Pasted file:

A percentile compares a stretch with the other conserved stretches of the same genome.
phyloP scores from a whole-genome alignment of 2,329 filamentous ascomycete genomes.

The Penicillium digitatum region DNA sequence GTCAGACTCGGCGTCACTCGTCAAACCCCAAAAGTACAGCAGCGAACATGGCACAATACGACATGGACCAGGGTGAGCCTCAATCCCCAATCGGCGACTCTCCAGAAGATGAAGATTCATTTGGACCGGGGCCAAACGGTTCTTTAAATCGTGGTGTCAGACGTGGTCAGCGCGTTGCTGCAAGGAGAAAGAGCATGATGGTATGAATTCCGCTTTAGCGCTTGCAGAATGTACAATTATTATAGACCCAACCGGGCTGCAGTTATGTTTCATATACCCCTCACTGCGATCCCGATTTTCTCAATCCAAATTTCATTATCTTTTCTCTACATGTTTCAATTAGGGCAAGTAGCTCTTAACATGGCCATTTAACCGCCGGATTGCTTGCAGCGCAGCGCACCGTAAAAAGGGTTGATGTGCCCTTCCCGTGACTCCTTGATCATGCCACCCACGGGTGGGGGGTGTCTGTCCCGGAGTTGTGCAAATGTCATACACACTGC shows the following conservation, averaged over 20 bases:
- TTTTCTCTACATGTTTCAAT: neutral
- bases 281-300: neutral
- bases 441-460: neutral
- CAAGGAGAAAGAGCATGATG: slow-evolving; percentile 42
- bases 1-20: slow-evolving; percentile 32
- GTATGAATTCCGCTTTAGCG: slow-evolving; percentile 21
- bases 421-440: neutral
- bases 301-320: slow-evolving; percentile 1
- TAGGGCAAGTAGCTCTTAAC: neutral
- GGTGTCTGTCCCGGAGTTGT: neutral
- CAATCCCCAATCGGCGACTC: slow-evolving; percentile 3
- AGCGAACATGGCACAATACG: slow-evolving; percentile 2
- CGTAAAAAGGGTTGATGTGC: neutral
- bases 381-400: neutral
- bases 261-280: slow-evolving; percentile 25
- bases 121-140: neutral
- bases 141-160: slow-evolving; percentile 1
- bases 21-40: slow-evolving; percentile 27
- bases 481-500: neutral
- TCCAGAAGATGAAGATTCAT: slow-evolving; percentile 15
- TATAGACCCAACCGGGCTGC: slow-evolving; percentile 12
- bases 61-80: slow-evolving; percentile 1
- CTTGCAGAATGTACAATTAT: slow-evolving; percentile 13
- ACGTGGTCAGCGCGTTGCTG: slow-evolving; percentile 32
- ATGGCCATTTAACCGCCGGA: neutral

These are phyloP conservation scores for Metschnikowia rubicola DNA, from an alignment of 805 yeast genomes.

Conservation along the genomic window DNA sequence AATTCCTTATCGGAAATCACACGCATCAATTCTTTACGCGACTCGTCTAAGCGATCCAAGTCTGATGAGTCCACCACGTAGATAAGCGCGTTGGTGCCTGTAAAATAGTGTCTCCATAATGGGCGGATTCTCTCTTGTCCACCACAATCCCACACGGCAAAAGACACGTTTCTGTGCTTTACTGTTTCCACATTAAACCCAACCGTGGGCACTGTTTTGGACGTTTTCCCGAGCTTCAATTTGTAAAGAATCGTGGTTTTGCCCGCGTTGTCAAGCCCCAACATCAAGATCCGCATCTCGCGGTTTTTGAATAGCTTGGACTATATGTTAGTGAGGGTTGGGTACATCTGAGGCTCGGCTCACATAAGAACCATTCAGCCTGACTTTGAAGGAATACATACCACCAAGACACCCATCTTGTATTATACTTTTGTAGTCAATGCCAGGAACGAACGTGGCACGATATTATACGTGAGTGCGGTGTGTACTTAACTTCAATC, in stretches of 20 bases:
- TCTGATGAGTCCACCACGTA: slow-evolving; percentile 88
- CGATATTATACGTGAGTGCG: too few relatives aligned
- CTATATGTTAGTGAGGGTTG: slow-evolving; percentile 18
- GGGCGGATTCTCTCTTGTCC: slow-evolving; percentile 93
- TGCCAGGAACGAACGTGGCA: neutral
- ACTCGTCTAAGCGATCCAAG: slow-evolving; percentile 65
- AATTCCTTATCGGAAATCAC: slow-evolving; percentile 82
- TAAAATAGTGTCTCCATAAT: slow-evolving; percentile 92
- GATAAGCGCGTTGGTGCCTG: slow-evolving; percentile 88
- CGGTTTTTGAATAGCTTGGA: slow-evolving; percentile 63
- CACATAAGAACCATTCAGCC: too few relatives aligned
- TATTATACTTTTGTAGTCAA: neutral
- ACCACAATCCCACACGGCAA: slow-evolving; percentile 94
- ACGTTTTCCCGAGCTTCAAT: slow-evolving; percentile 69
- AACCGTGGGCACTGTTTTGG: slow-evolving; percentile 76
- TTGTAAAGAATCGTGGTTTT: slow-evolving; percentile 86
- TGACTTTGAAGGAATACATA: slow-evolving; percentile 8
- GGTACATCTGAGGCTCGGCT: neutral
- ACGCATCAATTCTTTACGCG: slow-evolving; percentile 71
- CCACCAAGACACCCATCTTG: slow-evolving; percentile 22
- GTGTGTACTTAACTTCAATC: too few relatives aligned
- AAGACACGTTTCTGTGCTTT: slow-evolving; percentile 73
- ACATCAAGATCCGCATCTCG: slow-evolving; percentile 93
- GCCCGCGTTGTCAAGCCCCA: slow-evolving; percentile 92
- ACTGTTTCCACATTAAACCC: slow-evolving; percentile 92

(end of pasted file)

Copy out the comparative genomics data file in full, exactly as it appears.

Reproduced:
A percentile compares a stretch with the other conserved stretches of the same genome.
phyloP scores from a whole-genome alignment of 2,329 filamentous ascomycete genomes.

The Penicillium digitatum region DNA sequence GTCAGACTCGGCGTCACTCGTCAAACCCCAAAAGTACAGCAGCGAACATGGCACAATACGACATGGACCAGGGTGAGCCTCAATCCCCAATCGGCGACTCTCCAGAAGATGAAGATTCATTTGGACCGGGGCCAAACGGTTCTTTAAATCGTGGTGTCAGACGTGGTCAGCGCGTTGCTGCAAGGAGAAAGAGCATGATGGTATGAATTCCGCTTTAGCGCTTGCAGAATGTACAATTATTATAGACCCAACCGGGCTGCAGTTATGTTTCATATACCCCTCACTGCGATCCCGATTTTCTCAATCCAAATTTCATTATCTTTTCTCTACATGTTTCAATTAGGGCAAGTAGCTCTTAACATGGCCATTTAACCGCCGGATTGCTTGCAGCGCAGCGCACCGTAAAAAGGGTTGATGTGCCCTTCCCGTGACTCCTTGATCATGCCACCCACGGGTGGGGGGTGTCTGTCCCGGAGTTGTGCAAATGTCATACACACTGC shows the following conservation, averaged over 20 bases:
- TTTTCTCTACATGTTTCAAT: neutral
- bases 281-300: neutral
- bases 441-460: neutral
- CAAGGAGAAAGAGCATGATG: slow-evolving; percentile 42
- bases 1-20: slow-evolving; percentile 32
- GTATGAATTCCGCTTTAGCG: slow-evolving; percentile 21
- bases 421-440: neutral
- bases 301-320: slow-evolving; percentile 1
- TAGGGCAAGTAGCTCTTAAC: neutral
- GGTGTCTGTCCCGGAGTTGT: neutral
- CAATCCCCAATCGGCGACTC: slow-evolving; percentile 3
- AGCGAACATGGCACAATACG: slow-evolving; percentile 2
- CGTAAAAAGGGTTGATGTGC: neutral
- bases 381-400: neutral
- bases 261-280: slow-evolving; percentile 25
- bases 121-140: neutral
- bases 141-160: slow-evolving; percentile 1
- bases 21-40: slow-evolving; percentile 27
- bases 481-500: neutral
- TCCAGAAGATGAAGATTCAT: slow-evolving; percentile 15
- TATAGACCCAACCGGGCTGC: slow-evolving; percentile 12
- bases 61-80: slow-evolving; percentile 1
- CTTGCAGAATGTACAATTAT: slow-evolving; percentile 13
- ACGTGGTCAGCGCGTTGCTG: slow-evolving; percentile 32
- ATGGCCATTTAACCGCCGGA: neutral

These are phyloP conservation scores for Metschnikowia rubicola DNA, from an alignment of 805 yeast genomes.

Conservation along the genomic window DNA sequence AATTCCTTATCGGAAATCACACGCATCAATTCTTTACGCGACTCGTCTAAGCGATCCAAGTCTGATGAGTCCACCACGTAGATAAGCGCGTTGGTGCCTGTAAAATAGTGTCTCCATAATGGGCGGATTCTCTCTTGTCCACCACAATCCCACACGGCAAAAGACACGTTTCTGTGCTTTACTGTTTCCACATTAAACCCAACCGTGGGCACTGTTTTGGACGTTTTCCCGAGCTTCAATTTGTAAAGAATCGTGGTTTTGCCCGCGTTGTCAAGCCCCAACATCAAGATCCGCATCTCGCGGTTTTTGAATAGCTTGGACTATATGTTAGTGAGGGTTGGGTACATCTGAGGCTCGGCTCACATAAGAACCATTCAGCCTGACTTTGAAGGAATACATACCACCAAGACACCCATCTTGTATTATACTTTTGTAGTCAATGCCAGGAACGAACGTGGCACGATATTATACGTGAGTGCGGTGTGTACTTAACTTCAATC, in stretches of 20 bases:
- TCTGATGAGTCCACCACGTA: slow-evolving; percentile 88
- CGATATTATACGTGAGTGCG: too few relatives aligned
- CTATATGTTAGTGAGGGTTG: slow-evolving; percentile 18
- GGGCGGATTCTCTCTTGTCC: slow-evolving; percentile 93
- TGCCAGGAACGAACGTGGCA: neutral
- ACTCGTCTAAGCGATCCAAG: slow-evolving; percentile 65
- AATTCCTTATCGGAAATCAC: slow-evolving; percentile 82
- TAAAATAGTGTCTCCATAAT: slow-evolving; percentile 92
- GATAAGCGCGTTGGTGCCTG: slow-evolving; percentile 88
- CGGTTTTTGAATAGCTTGGA: slow-evolving; percentile 63
- CACATAAGAACCATTCAGCC: too few relatives aligned
- TATTATACTTTTGTAGTCAA: neutral
- ACCACAATCCCACACGGCAA: slow-evolving; percentile 94
- ACGTTTTCCCGAGCTTCAAT: slow-evolving; percentile 69
- AACCGTGGGCACTGTTTTGG: slow-evolving; percentile 76
- TTGTAAAGAATCGTGGTTTT: slow-evolving; percentile 86
- TGACTTTGAAGGAATACATA: slow-evolving; percentile 8
- GGTACATCTGAGGCTCGGCT: neutral
- ACGCATCAATTCTTTACGCG: slow-evolving; percentile 71
- CCACCAAGACACCCATCTTG: slow-evolving; percentile 22
- GTGTGTACTTAACTTCAATC: too few relatives aligned
- AAGACACGTTTCTGTGCTTT: slow-evolving; percentile 73
- ACATCAAGATCCGCATCTCG: slow-evolving; percentile 93
- GCCCGCGTTGTCAAGCCCCA: slow-evolving; percentile 92
- ACTGTTTCCACATTAAACCC: slow-evolving; percentile 92